Tell us about your career so far.

I have worked in pilot training for the past 18 years; first for Flightsafety and then Oxford Aviation Academy [OAA], culminating in my role as ‘global lead – selection and customer services’ when CAE acquired OAA in 2012. During that time I spent three months running the Gondia training school in India which was one of the best experiences of my life. I left OAA and worked as a consultant before setting up Kura in 2013. I have been very lucky; I’ve worked with modular and integrated self-sponsored cadets; airline cadets and international airlines and have been involved in setting up programmes such as the EasyJet multicrew pilot licence, British Airways future pilot programme and most recently, through Kura, the new first officer modular pathway with BA CityFlyer. It can be a changeable industry and I have experienced the highs and lows of all of it, shoulder to shoulder with students, colleagues and pilots. Would I work in any other industry? Absolutely not.

Why did you launch Kura?

I have worked with hundreds of fantastic pilots who have trained through both the integrated and modular training routes. I saw that there were fewer airline opportunities for modular trained pilots, while emphasis was growing on integrated career programmes offering professional development training and employment support. I didn’t believe this was good for individuals – or the industry – so I set up Kura to create new training and employment opportunities as a way for aspiring pilots to access the profession by the most cost effective route possible in the knowledge that there was no compromise in training quality or employment opportunities. And, at the same time, giving airlines the same risk reduction strategies through our type rating performance guarantee. I’m really pleased that we have achieved all of this.

What are biggest challenges facing the pilot training industry?

The biggest challenge for aspiring pilots is the huge cost barrier; it is a huge risk to invest in training when there is no guaranteed airline job. For training organisations, the biggest challenge is to deliver training that creates outstanding first officer candidates who have the breadth and depth of knowledge, skills and attitude that airlines require of their flight crew.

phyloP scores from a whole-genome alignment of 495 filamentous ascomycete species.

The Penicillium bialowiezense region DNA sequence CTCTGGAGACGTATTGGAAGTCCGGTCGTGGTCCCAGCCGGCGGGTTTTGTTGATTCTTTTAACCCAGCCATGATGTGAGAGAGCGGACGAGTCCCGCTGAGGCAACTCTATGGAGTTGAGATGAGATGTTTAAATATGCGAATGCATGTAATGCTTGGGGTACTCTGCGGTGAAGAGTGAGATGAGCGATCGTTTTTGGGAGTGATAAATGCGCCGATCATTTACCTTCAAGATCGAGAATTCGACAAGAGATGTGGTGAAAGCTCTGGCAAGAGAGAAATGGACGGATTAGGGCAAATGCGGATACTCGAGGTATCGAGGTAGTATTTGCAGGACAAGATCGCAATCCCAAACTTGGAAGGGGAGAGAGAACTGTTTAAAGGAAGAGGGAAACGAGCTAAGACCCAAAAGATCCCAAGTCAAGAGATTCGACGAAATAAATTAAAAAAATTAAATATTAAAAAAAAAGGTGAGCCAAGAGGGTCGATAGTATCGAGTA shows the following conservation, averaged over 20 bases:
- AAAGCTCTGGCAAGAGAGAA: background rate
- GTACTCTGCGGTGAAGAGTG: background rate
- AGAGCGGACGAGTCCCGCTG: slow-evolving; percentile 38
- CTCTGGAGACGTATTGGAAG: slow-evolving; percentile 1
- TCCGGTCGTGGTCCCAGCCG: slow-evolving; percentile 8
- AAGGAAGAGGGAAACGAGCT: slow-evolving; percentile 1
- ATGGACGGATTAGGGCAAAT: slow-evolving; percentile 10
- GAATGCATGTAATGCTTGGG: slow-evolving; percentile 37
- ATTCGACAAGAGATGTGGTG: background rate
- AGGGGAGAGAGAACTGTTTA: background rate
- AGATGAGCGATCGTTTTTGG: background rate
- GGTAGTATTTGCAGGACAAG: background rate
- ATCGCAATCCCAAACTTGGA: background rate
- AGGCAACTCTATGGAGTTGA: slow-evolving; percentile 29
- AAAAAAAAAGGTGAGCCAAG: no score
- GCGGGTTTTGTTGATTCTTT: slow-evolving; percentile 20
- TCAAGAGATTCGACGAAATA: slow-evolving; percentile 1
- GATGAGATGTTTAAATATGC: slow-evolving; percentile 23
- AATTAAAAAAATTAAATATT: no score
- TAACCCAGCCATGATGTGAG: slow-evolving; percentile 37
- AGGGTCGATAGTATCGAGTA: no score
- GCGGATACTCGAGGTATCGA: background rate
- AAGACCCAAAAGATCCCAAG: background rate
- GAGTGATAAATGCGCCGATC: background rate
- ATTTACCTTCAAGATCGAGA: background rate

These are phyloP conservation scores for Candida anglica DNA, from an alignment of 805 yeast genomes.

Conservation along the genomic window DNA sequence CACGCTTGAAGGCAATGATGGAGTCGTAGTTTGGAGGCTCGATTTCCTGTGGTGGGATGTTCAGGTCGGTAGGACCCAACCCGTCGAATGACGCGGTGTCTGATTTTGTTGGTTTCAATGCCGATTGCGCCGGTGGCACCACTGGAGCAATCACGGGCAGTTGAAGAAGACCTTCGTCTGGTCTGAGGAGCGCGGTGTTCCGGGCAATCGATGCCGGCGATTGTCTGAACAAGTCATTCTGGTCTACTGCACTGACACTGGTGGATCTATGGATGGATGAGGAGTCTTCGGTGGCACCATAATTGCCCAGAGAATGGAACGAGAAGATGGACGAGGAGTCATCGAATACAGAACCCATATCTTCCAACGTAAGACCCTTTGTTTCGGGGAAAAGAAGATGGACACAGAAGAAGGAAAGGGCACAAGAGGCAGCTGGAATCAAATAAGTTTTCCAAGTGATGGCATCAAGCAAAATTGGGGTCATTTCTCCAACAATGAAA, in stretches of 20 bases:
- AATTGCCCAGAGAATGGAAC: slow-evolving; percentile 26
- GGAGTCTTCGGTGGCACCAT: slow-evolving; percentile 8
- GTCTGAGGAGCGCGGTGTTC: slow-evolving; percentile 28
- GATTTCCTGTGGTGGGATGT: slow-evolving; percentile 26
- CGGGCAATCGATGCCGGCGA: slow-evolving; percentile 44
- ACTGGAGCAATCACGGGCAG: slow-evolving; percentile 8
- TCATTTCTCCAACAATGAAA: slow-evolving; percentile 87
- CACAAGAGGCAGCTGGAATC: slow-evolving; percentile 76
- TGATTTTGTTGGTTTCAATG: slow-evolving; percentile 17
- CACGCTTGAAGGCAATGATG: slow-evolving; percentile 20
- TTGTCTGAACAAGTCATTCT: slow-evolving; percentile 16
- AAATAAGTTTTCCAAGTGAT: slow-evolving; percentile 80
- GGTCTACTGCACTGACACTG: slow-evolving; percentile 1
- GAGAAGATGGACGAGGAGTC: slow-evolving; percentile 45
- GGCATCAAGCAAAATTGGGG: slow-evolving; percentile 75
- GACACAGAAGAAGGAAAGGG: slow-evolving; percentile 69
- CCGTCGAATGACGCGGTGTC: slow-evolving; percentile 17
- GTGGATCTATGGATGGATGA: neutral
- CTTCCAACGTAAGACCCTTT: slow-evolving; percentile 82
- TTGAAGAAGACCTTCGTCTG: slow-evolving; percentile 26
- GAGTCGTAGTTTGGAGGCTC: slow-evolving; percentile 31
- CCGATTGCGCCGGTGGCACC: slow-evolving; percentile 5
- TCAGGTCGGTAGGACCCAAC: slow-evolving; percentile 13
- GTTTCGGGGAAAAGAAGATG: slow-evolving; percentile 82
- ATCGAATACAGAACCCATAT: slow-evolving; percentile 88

Pilot training is a competitive business. How do you stay ahead of the game?

I believe Kura is unique for several reasons: we are creating new airline employment opportunities; we have our own rigorous selection process, not based on first series passes or ATPL exam results, but airline potential; we provide constructive feedback regardless of whether or not applicants enter our training programme; we support modular and integrated students wherever they trained; and, finally, I am very proud of the fact we are now the first Community Interest Company (CIC) in the sector. Being a CIC means our profits are required to be reinvested back into the pilot community and will be done so in the form of funding and sponsorship opportunities. We are independent and that is also very important.

What do you enjoy most about your role?

I have met the best people of my life working in aviation and I absolutely love the customers. It is nothing short of a privilege to work with people so motivated and so passionate – the risks and hard work they are prepared to undertake in order to achieve their dreams is unbelievable. The joy of seeing them get their first airline job is nothing short of amazing.

The least?

Keeping up with technology! But in terms of the industry, when there’s a downturn it’s really tough for the pilots and those in training. Fortunately it’s a good time for aspiring pilots at the moment.

Where do you see yourself five years from now?

Still forging ahead with delivering industry leading training and with Kura, generating lots of opportunities that help natural-born pilots to access the profession.

Source: Flight International